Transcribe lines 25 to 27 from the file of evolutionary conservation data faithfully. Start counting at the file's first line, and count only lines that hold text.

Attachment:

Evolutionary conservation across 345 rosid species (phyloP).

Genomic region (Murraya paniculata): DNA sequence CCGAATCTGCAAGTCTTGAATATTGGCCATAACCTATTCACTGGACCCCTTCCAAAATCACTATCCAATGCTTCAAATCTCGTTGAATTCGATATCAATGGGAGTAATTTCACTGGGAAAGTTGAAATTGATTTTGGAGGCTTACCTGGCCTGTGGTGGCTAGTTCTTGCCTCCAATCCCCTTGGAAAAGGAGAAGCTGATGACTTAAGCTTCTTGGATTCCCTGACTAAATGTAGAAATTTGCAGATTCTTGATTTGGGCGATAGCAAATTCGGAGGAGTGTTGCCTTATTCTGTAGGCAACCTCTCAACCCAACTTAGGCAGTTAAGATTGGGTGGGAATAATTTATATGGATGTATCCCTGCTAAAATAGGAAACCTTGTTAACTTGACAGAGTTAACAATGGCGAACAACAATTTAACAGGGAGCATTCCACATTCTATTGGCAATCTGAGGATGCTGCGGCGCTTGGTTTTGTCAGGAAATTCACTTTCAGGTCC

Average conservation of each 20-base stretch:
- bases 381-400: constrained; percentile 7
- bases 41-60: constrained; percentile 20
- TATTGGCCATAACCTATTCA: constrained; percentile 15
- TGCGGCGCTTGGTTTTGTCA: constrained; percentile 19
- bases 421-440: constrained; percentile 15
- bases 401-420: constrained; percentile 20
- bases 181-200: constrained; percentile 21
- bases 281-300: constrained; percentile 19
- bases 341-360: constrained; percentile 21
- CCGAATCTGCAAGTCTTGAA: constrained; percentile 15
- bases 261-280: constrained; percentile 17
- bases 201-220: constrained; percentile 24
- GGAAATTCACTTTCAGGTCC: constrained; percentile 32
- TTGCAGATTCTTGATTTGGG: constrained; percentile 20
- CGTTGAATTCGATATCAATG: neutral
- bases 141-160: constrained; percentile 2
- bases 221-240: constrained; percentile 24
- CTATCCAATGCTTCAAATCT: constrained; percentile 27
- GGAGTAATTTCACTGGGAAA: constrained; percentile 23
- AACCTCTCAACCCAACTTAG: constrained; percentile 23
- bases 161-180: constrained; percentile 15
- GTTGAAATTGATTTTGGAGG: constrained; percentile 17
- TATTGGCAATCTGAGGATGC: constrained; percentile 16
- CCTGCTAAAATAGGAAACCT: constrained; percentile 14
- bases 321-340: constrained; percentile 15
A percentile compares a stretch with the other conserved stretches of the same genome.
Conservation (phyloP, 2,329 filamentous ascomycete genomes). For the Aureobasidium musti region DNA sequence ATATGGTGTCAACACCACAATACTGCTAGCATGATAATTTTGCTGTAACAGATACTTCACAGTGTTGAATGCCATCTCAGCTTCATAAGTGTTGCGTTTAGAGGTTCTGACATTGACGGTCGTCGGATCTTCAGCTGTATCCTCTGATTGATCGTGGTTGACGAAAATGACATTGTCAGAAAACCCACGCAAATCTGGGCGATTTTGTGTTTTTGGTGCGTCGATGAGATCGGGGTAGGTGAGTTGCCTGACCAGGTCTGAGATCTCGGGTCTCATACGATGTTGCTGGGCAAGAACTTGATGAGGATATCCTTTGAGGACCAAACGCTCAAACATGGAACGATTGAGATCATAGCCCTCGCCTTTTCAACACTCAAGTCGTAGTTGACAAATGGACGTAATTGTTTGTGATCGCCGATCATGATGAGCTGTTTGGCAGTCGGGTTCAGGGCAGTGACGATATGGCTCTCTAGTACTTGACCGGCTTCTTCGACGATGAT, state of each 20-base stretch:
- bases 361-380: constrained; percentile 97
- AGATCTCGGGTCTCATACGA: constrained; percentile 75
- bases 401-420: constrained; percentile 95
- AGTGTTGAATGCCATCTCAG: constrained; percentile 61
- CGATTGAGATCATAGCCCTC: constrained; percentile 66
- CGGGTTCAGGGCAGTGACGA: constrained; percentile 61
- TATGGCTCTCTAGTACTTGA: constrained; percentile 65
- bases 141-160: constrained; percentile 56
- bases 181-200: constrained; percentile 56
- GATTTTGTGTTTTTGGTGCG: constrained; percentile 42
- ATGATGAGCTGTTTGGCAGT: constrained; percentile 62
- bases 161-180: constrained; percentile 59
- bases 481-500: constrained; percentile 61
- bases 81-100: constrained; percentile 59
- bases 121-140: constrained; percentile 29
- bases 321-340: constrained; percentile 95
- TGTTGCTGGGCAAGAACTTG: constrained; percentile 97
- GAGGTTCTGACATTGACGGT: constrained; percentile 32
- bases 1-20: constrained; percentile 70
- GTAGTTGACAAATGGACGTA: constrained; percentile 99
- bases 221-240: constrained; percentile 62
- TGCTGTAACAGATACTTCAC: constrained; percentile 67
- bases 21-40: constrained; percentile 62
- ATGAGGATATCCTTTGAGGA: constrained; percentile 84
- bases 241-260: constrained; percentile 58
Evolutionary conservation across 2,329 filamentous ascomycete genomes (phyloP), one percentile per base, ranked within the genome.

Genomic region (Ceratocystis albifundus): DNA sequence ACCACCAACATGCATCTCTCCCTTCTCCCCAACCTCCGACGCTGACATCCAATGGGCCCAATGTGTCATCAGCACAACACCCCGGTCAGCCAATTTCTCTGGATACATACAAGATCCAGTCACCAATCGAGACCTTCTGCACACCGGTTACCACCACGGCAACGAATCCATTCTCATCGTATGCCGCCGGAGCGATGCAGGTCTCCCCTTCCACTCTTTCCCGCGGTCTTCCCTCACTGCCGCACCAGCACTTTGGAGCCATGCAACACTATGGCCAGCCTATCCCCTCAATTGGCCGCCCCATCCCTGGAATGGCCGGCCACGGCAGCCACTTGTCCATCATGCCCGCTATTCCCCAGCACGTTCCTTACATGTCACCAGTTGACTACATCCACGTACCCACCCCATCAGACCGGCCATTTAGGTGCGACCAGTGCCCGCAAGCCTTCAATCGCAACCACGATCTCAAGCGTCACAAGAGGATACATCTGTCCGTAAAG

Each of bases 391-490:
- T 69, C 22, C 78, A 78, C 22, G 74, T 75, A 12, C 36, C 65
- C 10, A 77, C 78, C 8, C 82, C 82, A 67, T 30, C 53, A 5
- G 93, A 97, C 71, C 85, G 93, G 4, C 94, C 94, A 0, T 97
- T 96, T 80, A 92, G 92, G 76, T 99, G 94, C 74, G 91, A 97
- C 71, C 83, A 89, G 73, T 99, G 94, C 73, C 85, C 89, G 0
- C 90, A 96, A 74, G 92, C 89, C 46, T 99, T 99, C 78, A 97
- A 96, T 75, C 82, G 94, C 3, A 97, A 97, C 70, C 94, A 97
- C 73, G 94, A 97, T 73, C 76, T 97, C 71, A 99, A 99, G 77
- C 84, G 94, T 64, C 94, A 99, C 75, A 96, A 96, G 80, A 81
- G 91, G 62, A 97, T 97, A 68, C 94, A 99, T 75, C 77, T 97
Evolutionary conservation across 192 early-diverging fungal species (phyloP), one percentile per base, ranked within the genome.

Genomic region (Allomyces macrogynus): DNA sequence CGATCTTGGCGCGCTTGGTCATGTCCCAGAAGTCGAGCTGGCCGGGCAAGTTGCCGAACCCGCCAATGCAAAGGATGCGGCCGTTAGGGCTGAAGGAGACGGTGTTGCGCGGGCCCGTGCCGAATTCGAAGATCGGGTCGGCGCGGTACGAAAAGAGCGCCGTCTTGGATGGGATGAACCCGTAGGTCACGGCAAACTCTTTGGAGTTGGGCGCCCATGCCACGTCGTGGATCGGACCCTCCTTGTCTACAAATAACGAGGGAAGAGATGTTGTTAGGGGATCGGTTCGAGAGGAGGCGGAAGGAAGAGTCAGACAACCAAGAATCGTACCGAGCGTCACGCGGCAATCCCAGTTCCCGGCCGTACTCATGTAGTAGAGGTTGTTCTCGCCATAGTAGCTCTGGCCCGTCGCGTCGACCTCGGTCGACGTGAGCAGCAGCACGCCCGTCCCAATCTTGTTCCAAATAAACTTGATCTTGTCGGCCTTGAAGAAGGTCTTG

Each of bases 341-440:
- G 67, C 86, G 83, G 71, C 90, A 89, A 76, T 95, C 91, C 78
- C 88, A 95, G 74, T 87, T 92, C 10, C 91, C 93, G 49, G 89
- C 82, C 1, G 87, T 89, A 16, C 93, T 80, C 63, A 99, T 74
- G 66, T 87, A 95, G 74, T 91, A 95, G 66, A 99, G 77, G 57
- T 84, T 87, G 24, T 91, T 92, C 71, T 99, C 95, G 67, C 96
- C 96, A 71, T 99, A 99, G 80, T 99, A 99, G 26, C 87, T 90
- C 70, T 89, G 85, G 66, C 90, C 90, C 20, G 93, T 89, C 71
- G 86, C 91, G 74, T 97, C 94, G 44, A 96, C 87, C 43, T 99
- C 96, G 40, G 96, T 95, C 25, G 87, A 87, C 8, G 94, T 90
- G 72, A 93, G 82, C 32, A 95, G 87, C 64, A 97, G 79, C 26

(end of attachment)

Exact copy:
- GTTGAAATTGATTTTGGAGG: constrained; percentile 17
- TATTGGCAATCTGAGGATGC: constrained; percentile 16
- CCTGCTAAAATAGGAAACCT: constrained; percentile 14